Waterman's Journal

Jul 21, 2012

The Encounter: Bluefin, Yellowfin, Marlin in the Gulf

April 10th, 2012, was one of those days that will never be forgotten in my logbook. We were off to a good start that morning with the first double header producing a quality 100 pound yellowfin and a 167 to beat that.

Below: Big sickle fins on this Gulf of Mexico Yellowfin

I had my eyes on the horizon watching the same school of busting fish way off in the distance that slowly was working our way. All of a sudden, small baitfish, rainbow runners, hardtails, small blackfin, even schoolie (70-90) pound yellowfin started busting all around. Usually this is indicative of a blue marlin actively feeding up top. The school of busting fish turned out to be 800-1000 pound bluefin.

Below: Monsterous Bluefin Tuna blowing up off the stern of Capt. Hunter Caballero's Tail Whipped

It’s no secret that we get bluefin here in the gulf of mexico, but usually the stories we hear are from the guys working the oil platforms in April, most often when it is too rough for us to get out and pursue them. Even if you are lucky to hook one, they are typically in water averaging 3000-10000 feet deep, and these tunas truck it straight to the bottom, dumping all but the biggest reels. Our two liveys get smoked.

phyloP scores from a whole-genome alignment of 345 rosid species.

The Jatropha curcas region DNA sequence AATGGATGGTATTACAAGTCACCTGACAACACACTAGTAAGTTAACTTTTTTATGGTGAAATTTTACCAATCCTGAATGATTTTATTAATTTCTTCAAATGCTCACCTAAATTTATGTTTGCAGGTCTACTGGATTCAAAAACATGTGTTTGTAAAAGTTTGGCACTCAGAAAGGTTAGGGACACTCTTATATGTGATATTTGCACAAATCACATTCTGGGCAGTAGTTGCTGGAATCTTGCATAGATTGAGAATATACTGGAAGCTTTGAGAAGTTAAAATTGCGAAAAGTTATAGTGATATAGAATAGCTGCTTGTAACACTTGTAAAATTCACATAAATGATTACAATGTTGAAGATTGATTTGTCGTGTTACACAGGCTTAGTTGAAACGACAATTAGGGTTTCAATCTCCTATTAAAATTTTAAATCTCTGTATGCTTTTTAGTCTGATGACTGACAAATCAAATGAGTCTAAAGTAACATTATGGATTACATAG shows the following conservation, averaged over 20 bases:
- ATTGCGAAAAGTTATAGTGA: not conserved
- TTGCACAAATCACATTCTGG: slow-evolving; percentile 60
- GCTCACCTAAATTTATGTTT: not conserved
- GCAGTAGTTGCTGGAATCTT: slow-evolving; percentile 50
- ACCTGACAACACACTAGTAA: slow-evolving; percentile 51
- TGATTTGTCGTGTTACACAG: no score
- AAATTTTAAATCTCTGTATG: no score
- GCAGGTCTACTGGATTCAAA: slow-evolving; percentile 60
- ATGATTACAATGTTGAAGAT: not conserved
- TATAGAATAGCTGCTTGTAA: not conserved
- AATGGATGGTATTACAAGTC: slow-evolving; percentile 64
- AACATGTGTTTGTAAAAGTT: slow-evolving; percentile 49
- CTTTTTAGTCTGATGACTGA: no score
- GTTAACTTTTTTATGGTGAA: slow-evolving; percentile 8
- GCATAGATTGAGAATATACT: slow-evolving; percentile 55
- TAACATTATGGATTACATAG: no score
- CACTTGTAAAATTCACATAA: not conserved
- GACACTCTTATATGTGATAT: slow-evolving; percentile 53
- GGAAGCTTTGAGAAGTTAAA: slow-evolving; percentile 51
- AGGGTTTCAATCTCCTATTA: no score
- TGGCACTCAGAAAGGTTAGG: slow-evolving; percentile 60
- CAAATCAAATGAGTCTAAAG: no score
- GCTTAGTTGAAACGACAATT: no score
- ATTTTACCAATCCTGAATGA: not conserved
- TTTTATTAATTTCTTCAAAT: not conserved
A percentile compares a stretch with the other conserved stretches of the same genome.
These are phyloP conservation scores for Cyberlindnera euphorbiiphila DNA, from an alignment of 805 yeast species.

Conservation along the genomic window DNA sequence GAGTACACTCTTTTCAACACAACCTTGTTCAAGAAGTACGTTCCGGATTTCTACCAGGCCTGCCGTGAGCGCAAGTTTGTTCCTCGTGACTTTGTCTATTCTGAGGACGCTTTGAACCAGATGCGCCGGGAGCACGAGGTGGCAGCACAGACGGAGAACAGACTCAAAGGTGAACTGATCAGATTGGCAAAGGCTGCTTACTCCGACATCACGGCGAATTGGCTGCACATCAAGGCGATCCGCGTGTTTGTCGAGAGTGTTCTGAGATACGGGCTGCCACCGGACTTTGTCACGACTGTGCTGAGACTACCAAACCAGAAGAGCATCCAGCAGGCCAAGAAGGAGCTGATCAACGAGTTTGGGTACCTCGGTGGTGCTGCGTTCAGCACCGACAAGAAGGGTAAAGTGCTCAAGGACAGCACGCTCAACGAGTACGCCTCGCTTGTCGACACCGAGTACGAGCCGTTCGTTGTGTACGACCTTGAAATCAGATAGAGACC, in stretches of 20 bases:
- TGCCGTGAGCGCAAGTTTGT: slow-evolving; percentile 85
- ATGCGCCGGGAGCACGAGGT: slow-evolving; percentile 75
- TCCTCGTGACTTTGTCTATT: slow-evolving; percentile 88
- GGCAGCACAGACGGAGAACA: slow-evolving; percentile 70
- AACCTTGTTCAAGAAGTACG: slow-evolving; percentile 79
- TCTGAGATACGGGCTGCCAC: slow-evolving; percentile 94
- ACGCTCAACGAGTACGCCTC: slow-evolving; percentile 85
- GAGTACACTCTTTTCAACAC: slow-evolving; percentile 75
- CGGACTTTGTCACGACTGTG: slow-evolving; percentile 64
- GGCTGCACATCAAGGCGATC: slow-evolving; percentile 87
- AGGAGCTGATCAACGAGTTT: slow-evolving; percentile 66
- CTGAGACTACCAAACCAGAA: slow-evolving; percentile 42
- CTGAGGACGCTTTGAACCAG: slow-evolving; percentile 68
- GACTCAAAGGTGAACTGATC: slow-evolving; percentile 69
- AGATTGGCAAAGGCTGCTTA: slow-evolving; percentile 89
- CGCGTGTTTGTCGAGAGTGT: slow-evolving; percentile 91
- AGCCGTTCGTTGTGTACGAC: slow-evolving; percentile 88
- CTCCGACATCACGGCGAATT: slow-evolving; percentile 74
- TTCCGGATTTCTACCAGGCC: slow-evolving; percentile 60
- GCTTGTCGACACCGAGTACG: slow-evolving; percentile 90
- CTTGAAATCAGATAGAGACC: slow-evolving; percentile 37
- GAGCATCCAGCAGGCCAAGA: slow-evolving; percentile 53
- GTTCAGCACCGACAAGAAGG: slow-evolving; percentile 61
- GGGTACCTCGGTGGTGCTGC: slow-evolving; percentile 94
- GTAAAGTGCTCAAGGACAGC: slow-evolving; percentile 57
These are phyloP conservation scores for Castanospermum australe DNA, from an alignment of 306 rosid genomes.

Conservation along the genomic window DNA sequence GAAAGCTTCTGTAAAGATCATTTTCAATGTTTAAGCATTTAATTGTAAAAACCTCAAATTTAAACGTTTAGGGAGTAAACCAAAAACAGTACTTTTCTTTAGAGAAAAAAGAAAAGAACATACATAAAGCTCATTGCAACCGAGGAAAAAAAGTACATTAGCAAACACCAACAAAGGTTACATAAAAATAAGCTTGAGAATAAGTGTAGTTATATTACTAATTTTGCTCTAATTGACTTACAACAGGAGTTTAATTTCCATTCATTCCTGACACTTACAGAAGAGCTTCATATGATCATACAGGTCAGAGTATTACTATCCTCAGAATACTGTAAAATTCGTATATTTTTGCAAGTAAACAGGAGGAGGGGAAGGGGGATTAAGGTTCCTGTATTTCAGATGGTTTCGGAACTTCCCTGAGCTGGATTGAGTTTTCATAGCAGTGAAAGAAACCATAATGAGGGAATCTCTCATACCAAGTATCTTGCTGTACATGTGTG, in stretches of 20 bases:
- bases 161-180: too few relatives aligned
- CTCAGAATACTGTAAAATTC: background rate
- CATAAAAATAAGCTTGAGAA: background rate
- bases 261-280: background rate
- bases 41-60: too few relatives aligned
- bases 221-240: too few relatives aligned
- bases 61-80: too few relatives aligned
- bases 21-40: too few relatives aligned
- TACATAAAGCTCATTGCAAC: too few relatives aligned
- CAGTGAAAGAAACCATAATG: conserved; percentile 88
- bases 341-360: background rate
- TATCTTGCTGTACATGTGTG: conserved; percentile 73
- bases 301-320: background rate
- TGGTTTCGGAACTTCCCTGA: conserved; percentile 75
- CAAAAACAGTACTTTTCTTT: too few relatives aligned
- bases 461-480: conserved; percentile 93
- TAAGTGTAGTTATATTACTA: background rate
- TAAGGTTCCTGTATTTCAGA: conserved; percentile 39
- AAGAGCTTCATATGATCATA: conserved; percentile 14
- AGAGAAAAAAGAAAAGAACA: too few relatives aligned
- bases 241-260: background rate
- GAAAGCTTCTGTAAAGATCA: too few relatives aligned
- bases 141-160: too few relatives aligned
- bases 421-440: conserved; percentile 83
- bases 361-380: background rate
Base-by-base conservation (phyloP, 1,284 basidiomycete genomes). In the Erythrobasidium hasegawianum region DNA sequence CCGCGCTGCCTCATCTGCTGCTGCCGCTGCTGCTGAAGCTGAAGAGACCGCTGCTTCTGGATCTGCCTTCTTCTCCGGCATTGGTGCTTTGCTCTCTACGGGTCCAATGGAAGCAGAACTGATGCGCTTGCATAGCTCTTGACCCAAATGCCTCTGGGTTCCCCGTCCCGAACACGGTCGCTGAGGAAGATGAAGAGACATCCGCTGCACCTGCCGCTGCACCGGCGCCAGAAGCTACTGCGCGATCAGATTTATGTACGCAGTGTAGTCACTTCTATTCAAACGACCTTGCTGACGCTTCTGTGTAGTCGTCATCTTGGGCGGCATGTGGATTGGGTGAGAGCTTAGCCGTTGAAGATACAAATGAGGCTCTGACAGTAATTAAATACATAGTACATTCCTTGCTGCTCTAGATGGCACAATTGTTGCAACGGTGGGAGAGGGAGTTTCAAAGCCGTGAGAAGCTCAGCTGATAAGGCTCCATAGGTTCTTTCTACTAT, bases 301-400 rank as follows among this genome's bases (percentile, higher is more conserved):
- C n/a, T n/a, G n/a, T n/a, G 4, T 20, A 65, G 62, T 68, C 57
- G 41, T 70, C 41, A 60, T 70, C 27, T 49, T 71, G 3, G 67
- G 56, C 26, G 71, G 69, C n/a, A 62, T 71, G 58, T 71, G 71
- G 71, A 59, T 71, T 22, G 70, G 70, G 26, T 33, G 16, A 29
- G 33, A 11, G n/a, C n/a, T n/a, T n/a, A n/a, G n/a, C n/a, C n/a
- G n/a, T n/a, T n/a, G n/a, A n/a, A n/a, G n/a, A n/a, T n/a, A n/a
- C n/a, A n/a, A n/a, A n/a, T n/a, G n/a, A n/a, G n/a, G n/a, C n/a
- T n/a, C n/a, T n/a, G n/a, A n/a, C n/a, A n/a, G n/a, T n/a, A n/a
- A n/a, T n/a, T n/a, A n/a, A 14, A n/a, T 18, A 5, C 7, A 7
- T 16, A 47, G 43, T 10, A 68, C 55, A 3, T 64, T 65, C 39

The yellows we had been catching in the past few weeks were on the small side, around a 40 pound average, so we had been using the smaller Talica reels. I keep about 600 yards of braid on each one. We weren’t going to let these bluefin pass through without trying though. We pull hooks on both of these two fish.

The bluefin are now under the boat eating chunks. While I am rigging up one of the live bait leaders we use for marlin, one of my customers throws a topwater plug at them, and it gets crushed. Sure enough, the bluefin straighten the hooks on the popper like it was wire. We try one more shot with our last live hardtail and that baits get annihilated. In typical monster bluefin fashion, this fish goes straight down and takes all of my braid with it. What a rush!

Below: A solid blue marlin capped off "The Encounter"...

We get back on location and next bait out gets smoked by a nice blue marlin. We top off the box with five more yellows and call it a day - a day that I will vividly remember for the rest of my life.

- Capt. Hunter Caballero

_Note from _The Waterman's Journal _staff: _If you are ever in the Venice, LA, area - don't hesitate to book a charter with Captains Hunter Caballero and Woody Woods of Paradise Outfitters .